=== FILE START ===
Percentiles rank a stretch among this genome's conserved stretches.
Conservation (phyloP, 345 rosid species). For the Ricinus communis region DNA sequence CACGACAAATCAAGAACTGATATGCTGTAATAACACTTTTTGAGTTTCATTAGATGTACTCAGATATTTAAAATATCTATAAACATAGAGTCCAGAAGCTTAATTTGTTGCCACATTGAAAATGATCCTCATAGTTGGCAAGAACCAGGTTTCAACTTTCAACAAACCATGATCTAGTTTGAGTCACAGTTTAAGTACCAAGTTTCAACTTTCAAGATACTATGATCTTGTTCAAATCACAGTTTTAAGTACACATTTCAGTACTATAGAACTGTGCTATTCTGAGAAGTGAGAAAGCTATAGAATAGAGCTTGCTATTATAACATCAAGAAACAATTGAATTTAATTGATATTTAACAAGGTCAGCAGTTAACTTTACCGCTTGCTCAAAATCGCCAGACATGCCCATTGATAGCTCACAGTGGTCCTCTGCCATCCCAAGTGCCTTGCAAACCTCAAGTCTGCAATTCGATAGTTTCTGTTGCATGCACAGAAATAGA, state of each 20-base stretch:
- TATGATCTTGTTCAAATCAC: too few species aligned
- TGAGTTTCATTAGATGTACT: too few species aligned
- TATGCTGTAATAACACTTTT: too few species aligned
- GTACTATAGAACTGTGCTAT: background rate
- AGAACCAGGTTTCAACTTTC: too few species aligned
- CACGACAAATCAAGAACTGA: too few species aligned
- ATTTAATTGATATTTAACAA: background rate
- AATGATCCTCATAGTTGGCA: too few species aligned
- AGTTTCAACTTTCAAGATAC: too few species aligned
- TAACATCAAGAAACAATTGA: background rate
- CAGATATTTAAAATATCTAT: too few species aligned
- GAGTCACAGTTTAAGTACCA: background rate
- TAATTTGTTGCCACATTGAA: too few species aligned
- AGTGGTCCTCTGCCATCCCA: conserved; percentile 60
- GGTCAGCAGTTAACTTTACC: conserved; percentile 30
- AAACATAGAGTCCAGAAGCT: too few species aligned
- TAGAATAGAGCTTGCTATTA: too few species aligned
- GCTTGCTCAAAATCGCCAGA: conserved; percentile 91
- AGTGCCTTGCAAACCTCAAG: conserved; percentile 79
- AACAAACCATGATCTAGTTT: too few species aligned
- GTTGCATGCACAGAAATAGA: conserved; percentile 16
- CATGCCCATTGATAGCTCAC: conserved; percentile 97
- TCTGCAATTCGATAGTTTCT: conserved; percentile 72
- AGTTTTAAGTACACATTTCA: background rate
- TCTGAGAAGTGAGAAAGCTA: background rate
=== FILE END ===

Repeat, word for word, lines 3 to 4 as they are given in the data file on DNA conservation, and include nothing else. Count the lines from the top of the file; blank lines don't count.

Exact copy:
- TATGATCTTGTTCAAATCAC: too few species aligned
- TGAGTTTCATTAGATGTACT: too few species aligned